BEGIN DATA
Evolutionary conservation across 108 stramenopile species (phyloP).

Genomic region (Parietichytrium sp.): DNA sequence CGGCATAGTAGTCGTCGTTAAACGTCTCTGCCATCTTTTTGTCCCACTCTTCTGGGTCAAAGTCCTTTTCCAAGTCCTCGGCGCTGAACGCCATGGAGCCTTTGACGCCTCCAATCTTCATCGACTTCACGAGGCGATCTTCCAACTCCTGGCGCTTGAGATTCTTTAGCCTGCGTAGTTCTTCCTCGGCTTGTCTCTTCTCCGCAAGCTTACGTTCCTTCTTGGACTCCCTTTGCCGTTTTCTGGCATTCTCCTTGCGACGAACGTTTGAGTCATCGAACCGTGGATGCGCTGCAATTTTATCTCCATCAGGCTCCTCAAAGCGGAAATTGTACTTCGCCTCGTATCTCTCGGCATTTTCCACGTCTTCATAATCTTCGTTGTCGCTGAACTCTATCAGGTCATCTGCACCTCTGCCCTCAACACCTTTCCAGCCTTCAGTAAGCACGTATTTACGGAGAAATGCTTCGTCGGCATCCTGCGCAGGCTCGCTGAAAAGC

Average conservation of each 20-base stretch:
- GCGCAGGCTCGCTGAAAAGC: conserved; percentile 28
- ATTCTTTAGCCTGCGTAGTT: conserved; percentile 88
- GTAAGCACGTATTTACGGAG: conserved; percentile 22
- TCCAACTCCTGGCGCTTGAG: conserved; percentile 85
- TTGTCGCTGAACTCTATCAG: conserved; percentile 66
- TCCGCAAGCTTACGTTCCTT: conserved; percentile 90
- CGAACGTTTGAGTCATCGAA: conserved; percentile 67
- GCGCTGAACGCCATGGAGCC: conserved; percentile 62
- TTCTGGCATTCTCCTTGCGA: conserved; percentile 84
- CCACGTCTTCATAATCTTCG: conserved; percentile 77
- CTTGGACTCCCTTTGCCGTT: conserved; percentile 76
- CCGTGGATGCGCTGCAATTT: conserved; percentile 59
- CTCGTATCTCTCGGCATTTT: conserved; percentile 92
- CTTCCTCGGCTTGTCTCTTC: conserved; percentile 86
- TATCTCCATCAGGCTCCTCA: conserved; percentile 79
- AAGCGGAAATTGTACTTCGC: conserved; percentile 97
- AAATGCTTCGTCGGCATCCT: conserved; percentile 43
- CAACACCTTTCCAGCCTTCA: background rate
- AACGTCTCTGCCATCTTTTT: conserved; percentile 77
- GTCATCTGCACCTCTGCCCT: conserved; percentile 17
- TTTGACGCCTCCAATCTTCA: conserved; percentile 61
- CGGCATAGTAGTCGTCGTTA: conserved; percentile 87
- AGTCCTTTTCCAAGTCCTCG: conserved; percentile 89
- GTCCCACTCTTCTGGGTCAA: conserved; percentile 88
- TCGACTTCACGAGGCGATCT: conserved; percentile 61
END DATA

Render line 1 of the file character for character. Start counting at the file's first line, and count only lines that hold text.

Evolutionary conservation across 108 stramenopile species (phyloP).